The story of Daisy and Violet Hilton has been captivating the hearts of people since they were born in 1908. Both girls were born healthy but joined at their hips and rear end. They were born to a single woman named Kate Skinner who was a barmaid in Brighton, England.
The story goes that when their mother saw them she screamed and felt as though she were being punished for having a child out of wedlock. She had no interest in the girls and hoped they would pass on as doctors assumed they would. With the care of Mary Hilton, Skinner's boss, the girls grew and flourished. Eventually Skinner sold her infant daughters to Hilton. A move that would alter the lives of these innocent girls.
Mary Hilton was said to have no emotional attachment to the girls at all. She would care for them but they were to call her "Auntie" and her husband "Sir". She began having people pay to see the girls starting around when they were a month or two old. She had the girls learn how to read and play musicals instruments. They were kept in line according to Daisy and Violet via abuse, were never formally schooled, and were kept under strict control.
They traveled all over the world on display and performed so well that they would get top billing. At the time carnivals and freak shows were becoming very popular so the girls were getting paid very well. After Hilton passed away the girls became the property of her daughter and her husband Meyer Meyers who was cruel and stole hundreds of thousands of dollars from the girls. The became one of the best vaudeville acts in the 1930's. Eventually they gained their freedom from the Meyers but there lives would only get more complicated, more scandalous and so very tragic.
This documentary (which is available on Netflix) explores and tells the story of these two beautiful and accomplished women. I learned things about them especially in their later years when they gained their freedom that I never knew about. I have not read the book The Lives and Loves of Daisy and Violet Hilton yet and can only assume much of the information that I learned via the documentary can be found in the book (which I want to read).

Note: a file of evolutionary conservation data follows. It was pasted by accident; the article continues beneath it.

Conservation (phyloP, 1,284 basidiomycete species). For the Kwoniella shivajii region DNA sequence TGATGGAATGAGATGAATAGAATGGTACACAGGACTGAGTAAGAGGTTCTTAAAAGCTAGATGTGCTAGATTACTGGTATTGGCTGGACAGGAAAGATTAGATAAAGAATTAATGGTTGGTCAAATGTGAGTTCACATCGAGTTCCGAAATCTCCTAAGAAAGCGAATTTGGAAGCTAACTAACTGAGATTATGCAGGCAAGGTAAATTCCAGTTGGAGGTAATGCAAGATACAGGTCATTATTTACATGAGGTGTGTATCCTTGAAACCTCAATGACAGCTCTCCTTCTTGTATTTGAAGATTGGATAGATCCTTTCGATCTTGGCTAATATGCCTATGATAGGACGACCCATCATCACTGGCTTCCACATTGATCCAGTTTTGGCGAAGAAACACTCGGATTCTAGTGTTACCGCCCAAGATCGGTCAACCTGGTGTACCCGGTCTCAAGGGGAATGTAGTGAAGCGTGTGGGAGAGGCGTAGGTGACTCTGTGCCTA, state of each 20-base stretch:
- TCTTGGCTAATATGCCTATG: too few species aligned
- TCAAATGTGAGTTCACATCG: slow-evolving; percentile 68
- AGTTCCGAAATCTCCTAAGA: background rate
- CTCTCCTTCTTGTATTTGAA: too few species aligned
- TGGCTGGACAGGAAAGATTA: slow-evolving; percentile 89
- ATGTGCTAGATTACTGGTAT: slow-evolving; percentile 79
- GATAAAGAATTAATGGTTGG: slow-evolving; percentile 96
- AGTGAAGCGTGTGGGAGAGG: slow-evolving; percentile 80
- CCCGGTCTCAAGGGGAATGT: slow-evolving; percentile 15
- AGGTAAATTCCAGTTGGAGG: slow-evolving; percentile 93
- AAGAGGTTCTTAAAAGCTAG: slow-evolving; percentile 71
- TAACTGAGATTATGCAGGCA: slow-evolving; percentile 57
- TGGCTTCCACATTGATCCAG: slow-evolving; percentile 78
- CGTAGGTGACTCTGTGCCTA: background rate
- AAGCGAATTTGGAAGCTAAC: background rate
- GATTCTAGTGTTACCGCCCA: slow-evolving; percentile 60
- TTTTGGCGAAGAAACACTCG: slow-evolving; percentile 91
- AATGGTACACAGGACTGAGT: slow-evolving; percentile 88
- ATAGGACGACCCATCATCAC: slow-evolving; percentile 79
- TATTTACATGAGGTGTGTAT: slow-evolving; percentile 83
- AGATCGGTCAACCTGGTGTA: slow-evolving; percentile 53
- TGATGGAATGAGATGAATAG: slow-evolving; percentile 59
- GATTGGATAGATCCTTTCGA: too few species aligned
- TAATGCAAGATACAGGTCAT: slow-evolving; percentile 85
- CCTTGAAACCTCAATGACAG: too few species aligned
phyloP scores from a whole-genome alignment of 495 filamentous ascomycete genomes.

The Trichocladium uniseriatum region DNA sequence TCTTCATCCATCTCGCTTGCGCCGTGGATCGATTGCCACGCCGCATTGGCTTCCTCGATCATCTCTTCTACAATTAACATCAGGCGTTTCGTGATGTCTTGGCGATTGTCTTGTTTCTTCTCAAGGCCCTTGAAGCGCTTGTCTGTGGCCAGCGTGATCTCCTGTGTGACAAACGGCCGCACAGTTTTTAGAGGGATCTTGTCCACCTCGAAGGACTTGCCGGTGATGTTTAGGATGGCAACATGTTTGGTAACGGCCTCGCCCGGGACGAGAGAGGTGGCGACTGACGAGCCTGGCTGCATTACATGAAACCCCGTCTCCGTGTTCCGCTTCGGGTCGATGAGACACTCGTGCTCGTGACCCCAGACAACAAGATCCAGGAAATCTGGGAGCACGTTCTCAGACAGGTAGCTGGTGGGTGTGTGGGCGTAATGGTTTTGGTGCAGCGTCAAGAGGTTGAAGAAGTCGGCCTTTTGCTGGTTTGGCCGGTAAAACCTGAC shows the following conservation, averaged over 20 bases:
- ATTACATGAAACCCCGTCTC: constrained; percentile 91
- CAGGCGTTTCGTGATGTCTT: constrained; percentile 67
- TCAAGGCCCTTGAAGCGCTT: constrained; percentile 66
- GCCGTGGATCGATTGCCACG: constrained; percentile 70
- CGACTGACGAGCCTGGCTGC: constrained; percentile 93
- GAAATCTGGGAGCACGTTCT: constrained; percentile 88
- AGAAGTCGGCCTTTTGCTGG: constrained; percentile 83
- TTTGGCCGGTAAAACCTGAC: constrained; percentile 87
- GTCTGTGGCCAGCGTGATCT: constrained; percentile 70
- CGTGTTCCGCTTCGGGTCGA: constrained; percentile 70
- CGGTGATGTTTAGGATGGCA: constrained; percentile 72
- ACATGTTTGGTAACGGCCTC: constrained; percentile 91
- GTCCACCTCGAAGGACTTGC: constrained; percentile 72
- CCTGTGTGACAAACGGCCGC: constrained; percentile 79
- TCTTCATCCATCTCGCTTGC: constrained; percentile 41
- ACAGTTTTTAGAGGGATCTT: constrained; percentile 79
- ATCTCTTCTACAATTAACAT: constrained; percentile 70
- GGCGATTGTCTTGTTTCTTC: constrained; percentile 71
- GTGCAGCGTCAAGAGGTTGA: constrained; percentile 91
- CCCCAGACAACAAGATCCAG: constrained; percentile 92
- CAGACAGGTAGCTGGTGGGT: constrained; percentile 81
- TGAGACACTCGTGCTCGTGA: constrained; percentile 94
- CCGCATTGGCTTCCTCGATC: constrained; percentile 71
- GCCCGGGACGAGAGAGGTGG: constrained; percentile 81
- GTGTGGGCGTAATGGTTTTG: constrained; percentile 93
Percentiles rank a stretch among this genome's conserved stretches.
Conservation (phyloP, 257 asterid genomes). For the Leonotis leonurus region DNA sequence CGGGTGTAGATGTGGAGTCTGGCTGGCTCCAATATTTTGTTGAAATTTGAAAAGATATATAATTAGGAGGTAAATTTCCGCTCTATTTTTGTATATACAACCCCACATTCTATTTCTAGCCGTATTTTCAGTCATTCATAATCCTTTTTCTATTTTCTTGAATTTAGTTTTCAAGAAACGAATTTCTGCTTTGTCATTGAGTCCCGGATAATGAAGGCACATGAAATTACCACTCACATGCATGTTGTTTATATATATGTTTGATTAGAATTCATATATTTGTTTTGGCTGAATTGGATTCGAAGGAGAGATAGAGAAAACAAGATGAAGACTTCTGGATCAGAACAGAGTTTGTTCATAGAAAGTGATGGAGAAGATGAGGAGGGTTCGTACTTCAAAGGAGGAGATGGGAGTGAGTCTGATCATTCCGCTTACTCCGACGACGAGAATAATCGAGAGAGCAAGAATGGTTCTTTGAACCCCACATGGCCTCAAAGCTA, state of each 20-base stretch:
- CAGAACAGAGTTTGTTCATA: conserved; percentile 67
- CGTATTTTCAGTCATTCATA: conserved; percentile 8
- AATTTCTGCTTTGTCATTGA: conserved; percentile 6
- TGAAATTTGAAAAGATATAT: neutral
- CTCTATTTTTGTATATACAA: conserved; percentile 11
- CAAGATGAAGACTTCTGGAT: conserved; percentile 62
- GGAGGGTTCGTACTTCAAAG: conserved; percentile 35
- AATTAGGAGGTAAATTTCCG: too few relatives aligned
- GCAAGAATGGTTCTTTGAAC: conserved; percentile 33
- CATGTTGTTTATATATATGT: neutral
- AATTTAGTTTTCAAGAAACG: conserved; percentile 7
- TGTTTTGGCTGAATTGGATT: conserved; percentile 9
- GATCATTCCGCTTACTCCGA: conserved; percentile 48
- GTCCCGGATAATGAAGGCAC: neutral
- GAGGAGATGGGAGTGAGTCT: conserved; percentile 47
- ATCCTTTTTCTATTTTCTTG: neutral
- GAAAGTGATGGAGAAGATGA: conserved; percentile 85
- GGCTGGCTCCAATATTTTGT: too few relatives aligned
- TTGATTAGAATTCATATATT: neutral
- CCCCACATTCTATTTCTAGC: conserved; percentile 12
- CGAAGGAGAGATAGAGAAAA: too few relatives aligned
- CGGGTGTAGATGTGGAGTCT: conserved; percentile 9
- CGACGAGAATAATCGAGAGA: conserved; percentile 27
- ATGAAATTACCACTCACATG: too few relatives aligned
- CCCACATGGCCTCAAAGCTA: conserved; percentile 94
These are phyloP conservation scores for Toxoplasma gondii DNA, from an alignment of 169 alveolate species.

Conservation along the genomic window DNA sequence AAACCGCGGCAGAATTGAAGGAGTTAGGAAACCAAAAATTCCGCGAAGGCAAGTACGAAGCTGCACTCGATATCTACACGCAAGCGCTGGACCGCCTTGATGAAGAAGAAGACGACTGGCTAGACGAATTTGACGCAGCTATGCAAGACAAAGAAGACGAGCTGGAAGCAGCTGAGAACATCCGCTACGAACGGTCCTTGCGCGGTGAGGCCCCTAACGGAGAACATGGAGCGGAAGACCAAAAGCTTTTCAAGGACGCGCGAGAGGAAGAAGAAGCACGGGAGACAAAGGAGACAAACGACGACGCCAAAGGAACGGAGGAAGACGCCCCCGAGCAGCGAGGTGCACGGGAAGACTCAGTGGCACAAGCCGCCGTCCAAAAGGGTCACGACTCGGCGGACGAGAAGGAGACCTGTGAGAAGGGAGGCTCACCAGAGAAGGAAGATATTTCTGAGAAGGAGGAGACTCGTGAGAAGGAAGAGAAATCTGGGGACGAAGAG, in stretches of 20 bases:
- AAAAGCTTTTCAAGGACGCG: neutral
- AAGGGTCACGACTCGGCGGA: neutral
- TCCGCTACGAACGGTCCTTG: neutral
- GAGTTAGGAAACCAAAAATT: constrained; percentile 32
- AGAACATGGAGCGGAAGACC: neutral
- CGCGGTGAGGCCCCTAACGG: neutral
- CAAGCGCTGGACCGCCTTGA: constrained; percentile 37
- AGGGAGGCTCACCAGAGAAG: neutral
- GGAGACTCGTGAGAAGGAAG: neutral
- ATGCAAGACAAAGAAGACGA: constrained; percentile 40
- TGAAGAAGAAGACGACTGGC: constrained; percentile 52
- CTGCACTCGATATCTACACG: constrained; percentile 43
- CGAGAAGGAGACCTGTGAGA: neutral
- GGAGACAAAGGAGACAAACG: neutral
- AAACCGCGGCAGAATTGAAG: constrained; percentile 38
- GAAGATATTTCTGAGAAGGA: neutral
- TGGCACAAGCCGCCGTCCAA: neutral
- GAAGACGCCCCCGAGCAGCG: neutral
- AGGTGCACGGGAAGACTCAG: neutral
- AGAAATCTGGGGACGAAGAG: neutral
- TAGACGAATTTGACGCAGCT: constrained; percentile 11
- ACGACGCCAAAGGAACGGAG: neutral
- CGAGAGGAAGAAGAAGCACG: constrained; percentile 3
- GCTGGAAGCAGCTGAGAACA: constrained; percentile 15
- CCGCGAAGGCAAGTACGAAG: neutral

One of the biggest surprises I learned was that Daisy had a child out of wedlock herself and then gave him up for adoption. That really haunted me. Not just the giving away of your child but in knowing that having a child would make them even more so their own little family. Something they never had their entire lives.
Learning about people who gained fame, fortune, or just a plain 'ole paycheck because of their disability or their deformity is something that I am very sensitive about. I realized that when two summers ago I went to a freak show at Coney Island and I left in tears. It was very hard for me to see people fake "freakiness" by learning how to put fire down their throats or watching someone who has a physical disability using it to make money. It is just heartbreaking.
I always say to myself how lucky I was that my mother kept me and loved me even when she didn't understand why I was walking on my toes or not learning how to walk. She fought for me and worked hard to find out what I had and when she passed on my father took up the torch and by nine I was finally diagnosed with CMT. I know that if I were born in a different time with different parents I may not have lucked out.
Daisy and Violet's story is tragic but they did the best they could with what they had. I just wish there were more trust worthy and loving people in their lives than they were the cheaters, thieves, and abusers. The end of their life was spent living in a small town, working in a grocery store, and in January 1969 both had passed on.
This movie comes very, very highly recommended. I think it's important to learn their story.